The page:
Reptilia | Testudines
Environment: milieu / climate zone / depth range / distribution range
Benthopelagic; oceanodromous (Ref. 1397); depth range 0 - 200 m (Ref. 1397), usually 0 - 40 m (Ref. 78527). Tropical; 12°C - 20°C (Ref. 1397); 61°N - 42°S, 180°W - 180°E (Ref. 1397)
Length at first maturity / Size / Weight / Age
Maturity: Lm ?, range 1 - 1 cm Max length : 125 cm CL male/unsexed; (Ref. 417); common length : 100.0 cm CL male/unsexed; (Ref. 417)
In adults, the carapace in dorsal view is heart-shaped; its width about 76 to 86 percent of its length. Head large; broad and subtriangular; 23 to 28 percent of carapace length; with 2 pairs of prefrontal scales; and commonly one inter-prefrontal; horny beak very strong; comparatively thicker than in other sea turtles. Carapacial scutes: thin; but hard and very rough; commonly covered with barnacles. 5 pairs of laterals; the anterior touching the precentral scute; 5 centrals (neurals); and commonly 12 or 13 pairs of marginals; including the postcentral or pygal scute. Underneath the bridge of the plastron; 3 pairs of inframarginal scutes which rarely have pores. Fore flippers relatively short and thick; each with 2 visible claws on anterior margin; rear flippers with 2 or 3 claws. Hatchlings and juvenile turtles have blunt spines on the carapace scutes; forming 3 longitudinal keels that disappear during the juvenile stage. Color: Adults have constant dorsal pattern; easily recognizable by the reddish brown coloration; sometimes with dark streaks (South African turtles); that become orange-creamy on the flanks and yellow-creamy underneath. Hatchlings are dark brown dorsally with the flippers pale brown marginally and underneath; and the plastron usually is much paler.
Migratory (Ref. 417). Inhabits shallow thermocline at 50 m with strong thermal and chlorophyll gradients and surface convergent fronts (Ref. 78527), continental shores of warm seas and common in shallow waters (Ref. 1397) and brackish water estuaries (Ref. 417). Feed widely on variety of invertebrates especially bony fishes (Ref. 804). Nesting grounds associated with underwater "refuges": crevices in rocky or reef points, near to the nesting beaches. Nesting season occurs in summer and spring with variations according to the latitude and geographical characteristics of the coasts. Deposit 40 to 190 eggs on each occasion with a mean of 110 eggs and a maximum of 560 eggs per season. Reproductive cycle is 2 to 3 years; but in some, population may shift from 1 cycle to another (Ref. 1397). Enters brackish water estuaries but also found in open water seas (Ref. 417). Habitat is a shallow thermocline at 50 m with strong thermal and chlorophyll gradients and surface convergent fronts (Ref. 78527). They are observed to reposition themselves in a particular area on a daily basis to take advantage of thermal hotspots within a highly dynamic thermal environment (Ref. 81016). Diving behavior of loggerheads on seabed and pelagically mid-water is observed for travel and foraging during their inter-nesting interval; there is a preference of mid-water resting during travel with a seabed alternative to conserve its resources. This behavior is observed to be locally adapted (Ref. 66292). Aggressive behavior between females has 4 stages (1) initial contact: once intruders entered the visual range of residents, (2) passive confrontation: wide head-tail circling maintaining a distance of 1.5 m, (3) aggressive confrontation: starts when a turtle stops circling to face the other head-on; then sparring starts wherein they snap at each others' jaws while holding defensive horizontal positions in the water column; it progresses to close circling and snapping at the posterior carapace and/or flippers of the other followed by chasing and snapping at the neck and/or central carapace, and (4) separation: may be mutual wherein they swim in opposite directions or may involve a brief chasing of the other out of the vicinity. During contests, established female loggerheads were more likely to win both passive and aggressive contests. This is usually seen in resting site locations (Ref. 81015). Little information is available on the feeding behavior of post-hatchlings in pelagic waters, but they are most likely exclusively carnivorous, feeding on invertebrates and fish eggs. Juveniles and adults consume benthic invertebrates and occasionally fishes. (Ref. 122680). Feeds on wide variety of invertebrates such as crabs, jellyfish, prawns, gastropods and pelycepods (Ref. 97534), especially bony fishes (Refs. 804, 97534). Length measured as straight carapace length; 4 cm mean length of offspring with a population of 221 (Ref. 1397).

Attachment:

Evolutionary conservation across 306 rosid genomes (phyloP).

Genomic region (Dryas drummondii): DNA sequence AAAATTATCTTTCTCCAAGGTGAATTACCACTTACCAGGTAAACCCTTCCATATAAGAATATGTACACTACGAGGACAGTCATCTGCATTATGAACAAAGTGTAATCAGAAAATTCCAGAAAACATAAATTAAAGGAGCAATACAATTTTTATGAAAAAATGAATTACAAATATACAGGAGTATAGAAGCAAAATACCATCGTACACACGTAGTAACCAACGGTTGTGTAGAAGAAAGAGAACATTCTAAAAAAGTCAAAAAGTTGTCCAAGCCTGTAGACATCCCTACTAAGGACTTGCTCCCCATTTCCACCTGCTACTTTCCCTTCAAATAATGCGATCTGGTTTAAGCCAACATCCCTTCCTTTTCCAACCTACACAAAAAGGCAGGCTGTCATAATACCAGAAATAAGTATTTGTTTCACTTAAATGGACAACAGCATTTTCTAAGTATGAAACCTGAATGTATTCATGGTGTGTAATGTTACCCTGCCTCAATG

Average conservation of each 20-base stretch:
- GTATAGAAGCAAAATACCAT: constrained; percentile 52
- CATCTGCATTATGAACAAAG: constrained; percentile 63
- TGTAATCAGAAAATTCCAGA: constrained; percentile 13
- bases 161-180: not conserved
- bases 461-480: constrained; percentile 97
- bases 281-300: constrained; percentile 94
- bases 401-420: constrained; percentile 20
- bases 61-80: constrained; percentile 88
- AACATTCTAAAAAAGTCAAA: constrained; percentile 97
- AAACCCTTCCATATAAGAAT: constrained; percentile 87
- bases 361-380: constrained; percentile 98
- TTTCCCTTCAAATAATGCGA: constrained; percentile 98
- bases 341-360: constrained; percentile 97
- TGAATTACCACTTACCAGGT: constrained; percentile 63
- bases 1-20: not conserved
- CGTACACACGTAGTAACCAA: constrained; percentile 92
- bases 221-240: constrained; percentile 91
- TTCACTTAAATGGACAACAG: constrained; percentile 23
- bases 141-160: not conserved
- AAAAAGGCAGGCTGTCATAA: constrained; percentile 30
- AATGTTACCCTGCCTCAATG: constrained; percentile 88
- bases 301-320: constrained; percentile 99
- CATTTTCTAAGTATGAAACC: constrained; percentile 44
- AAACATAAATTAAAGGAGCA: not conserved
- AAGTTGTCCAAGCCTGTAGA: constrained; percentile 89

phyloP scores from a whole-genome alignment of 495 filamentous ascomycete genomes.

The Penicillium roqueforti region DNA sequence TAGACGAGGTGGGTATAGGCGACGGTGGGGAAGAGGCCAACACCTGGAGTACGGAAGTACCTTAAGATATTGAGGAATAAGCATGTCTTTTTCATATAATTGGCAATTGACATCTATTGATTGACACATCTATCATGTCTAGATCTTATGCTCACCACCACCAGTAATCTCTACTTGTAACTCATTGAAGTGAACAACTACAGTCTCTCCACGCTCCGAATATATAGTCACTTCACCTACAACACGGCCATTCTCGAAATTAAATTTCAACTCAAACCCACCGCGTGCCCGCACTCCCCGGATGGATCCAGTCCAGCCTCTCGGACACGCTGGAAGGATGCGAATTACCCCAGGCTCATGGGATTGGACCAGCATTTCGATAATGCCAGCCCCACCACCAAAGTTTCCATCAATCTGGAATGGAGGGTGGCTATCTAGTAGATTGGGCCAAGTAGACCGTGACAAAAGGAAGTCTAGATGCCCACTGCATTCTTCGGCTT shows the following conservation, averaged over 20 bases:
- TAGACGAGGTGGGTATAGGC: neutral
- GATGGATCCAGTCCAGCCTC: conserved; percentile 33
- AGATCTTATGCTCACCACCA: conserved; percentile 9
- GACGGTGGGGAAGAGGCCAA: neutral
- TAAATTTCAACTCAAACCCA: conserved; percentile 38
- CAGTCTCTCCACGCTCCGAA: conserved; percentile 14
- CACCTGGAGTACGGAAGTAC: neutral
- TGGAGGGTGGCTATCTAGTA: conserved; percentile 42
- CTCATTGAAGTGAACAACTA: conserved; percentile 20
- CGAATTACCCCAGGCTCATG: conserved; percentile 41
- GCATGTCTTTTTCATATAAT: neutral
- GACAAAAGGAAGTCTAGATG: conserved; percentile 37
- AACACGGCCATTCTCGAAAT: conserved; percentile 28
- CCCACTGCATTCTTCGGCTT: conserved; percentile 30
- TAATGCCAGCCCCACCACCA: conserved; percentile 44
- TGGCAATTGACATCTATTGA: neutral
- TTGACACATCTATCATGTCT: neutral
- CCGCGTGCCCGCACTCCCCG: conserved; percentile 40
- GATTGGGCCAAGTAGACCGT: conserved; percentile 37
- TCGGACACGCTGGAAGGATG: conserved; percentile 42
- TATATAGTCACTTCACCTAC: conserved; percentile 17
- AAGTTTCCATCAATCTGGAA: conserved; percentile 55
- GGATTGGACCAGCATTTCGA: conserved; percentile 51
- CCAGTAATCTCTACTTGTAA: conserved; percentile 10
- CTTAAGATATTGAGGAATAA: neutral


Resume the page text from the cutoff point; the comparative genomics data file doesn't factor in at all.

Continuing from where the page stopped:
Nesting grounds associated with underwater "refuges": crevices in rocky or reef points, near to the nesting beaches. Summer and spring with variations according to the latitude and geographical characteristics of the coasts. Renesting frequency intervals of 2 weeks, depositing on each occasion 40 to 190 eggs. Mean of 110 eggs laid with a maximum of 560 eggs per season. Reproductive cycle is 2 to 3 years; but in some, population may shift from 1 cycle to another (Ref. 1397). Reproductive interval is much shorter for males compared to females (Ref. 86782).
Hirth, H.F. 1993. (Ref. 97534)
IUCN Red List Status (Ref. 124695)
CITES status (Ref. 108899)
Threat to humans
FAO - Fisheries: landings, species profile | FishSource | Sea Around Us
Estimates of some properties based on models
): 18 - 29.1, mean 27.4 (based on 4372 cells).
High to very high vulnerability (71 of 100)